OK Go rocks! I found this band through a post on NRO’s the Corner and they are awesome. The first video is from their first album, Oh No, which is a pretty straightforward power-pop record (for an interesting story about the group’s videos and the music biz in general check out this Op-Ed NY Times piece by the lead singer). The second is from their latest effort released this year, Of the Blue Colour of the Sky, which is very eclectic, very cool and completely different from the previous album. Anyway, I’ve been listening to both albums non-stop for the last two weeks. Enjoy.
So, Obamacare passed and it passed without any Republican votes. So who’s to blame for the miasmic mess that resulted from last night’s vote?
Every Republican that is sick about the time wasted on this ridiculous health care bill; who is sick about the process and dirty deals it took to get this bill passed need look no further than their mirror when looking for someone to blame. I know that everyone is saying that since the Dems passed this without any Republican votes that they own it. That is certainly true and it doesn’t take a political pro to know that there will be some Democratic heads rolling come November. But Republicans need to remember one thing when lamenting this new health care mess:
Elections have CONSEQUENCES!
Every Republican congressman and senator that went spend-crazy between 2000 and 2008 needs to look in the mirror and realize that this is their fault. They are the reason (not Bush alone) for the losses in the House and Senate in 2006 and 2008 that gave Democrats these majorities and this opportunity. Every Republican primary voter who decided that nominating a geriatric, ideologically fuzzy curmudgeon for a presidential candidate would be a good idea, needs to wake up this morning and say, “This is my fault.”
Like I said before, elections have consequences. Let’s hope this coming November that the consequences play out in our favor. If they do, and Republicans can gain a majority in the House and/or the Senate (extremely unlikely) let’s make sure that we do everything we can to get the bulk of this nonsense repealed.
I found this video over at The Fire Wire of Jason Mraz playing at the Taylor booth at the 2010 NAMM (the National Association of Music Merchants) show. I liked it so much (as you know I’m a big Taylor fan – see this post) I thought I’d share it here.
Paul Krugman is one of the most maddening columnists alive today. He’s an unabashed liberal, which is fine. Except that he constantly denigrates Republicans and conservatives for being deceitful, dishonest and hypocritical. The problem with his criticism is that it is a major case of the pot calling the kettle black.
The following is from a post on The Corner at NRO quoting from a James Taranto piece in the Wall Street Journal which illustrates his most recent utterance of hypocritical blather.
James Taranto has a great take-down of Dr. Krugman today. Apparently the conscience of a liberal is schizophrenic:
Former Enron adviser Paul Krugman takes note in his New York Times column of what he calls “the incredible gap that has opened up between the parties”:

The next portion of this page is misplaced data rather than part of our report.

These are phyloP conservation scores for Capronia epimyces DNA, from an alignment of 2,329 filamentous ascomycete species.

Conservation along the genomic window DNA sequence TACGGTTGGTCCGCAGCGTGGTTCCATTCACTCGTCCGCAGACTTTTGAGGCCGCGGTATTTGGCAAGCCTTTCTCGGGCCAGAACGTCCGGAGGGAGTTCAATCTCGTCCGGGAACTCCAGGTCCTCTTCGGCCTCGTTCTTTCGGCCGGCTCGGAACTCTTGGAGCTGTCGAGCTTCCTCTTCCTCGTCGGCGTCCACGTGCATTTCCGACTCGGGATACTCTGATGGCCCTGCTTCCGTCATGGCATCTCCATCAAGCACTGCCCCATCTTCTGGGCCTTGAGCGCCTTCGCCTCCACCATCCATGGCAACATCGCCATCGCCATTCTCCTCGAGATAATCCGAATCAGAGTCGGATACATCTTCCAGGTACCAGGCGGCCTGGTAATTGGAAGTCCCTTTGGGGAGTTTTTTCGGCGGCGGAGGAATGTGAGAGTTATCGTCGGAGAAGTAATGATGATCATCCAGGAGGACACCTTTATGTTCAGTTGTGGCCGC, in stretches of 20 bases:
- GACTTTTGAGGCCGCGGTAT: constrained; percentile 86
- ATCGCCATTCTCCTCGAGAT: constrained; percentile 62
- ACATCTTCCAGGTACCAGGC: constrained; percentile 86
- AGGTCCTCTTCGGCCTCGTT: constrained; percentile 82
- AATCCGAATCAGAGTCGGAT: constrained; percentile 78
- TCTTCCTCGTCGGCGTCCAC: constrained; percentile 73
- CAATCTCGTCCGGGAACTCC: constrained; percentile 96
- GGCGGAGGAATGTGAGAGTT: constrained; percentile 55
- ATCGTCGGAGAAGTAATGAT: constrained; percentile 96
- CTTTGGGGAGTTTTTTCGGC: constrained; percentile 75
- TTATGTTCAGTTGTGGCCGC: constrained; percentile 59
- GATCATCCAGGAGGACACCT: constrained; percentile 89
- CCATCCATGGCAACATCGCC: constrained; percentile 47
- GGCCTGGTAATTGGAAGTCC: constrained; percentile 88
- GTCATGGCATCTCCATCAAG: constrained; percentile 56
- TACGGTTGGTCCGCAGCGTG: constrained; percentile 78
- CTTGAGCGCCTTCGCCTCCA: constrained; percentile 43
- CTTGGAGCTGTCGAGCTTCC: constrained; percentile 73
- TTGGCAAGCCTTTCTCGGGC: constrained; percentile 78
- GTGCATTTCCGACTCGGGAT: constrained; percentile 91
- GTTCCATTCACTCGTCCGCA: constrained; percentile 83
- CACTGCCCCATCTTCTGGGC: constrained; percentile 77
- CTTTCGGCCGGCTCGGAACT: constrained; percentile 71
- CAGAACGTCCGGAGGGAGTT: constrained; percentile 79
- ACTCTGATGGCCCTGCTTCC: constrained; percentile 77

Today, Democrats and Republicans live in different universes, both intellectually and morally.”What Democrats believe,” he says “is what textbook economics says”:
But that’s not how Republicans see it. Here’s what Senator Jon Kyl of Arizona, the second-ranking Republican in the Senate, had to say when defending Mr. Bunning’s position (although not joining his blockade): unemployment relief “doesn’t create new jobs. In fact, if anything, continuing to pay people unemployment compensation is a disincentive for them to seek new work.” Krugman scoffs: “To me, that’s a bizarre point of view—but then, I don’t live in Mr. Kyl’s universe.”
What does textbook economics have to say about this question? Here is a passage from a textbook called “Macroeconomics“:
Public policy designed to help workers who lose their jobs can lead to structural unemployment as an unintended side effect. . . . In other countries, particularly in Europe, benefits are more generous and last longer. The drawback to this generosity is that it reduces a worker’s incentive to quickly find a new job. Generous unemployment benefits in some European countries are widely believed to be one of the main causes of “Eurosclerosis,” the persistent high unemployment that affects a number of European countries.
So it turns out that what Krugman calls Sen. Kyl’s “bizarre point of view” is, in fact, textbook economics. The authors of that textbook are Paul Krugman and Robin Wells. Miss Wells is also known as Mrs. Paul Krugman.
As John Hinderaker points out in this post at Power Line, “…only the existence of Frank Rich prevents Krugman from being the world’s worst columnist”. My only modification would be that Thomas Friedman would also prevent Krugman from holding the title.
I always love love it when people preaching “tolerance” throw out quotes like the one below from Daniel Radcliffe (aka Harry Potter).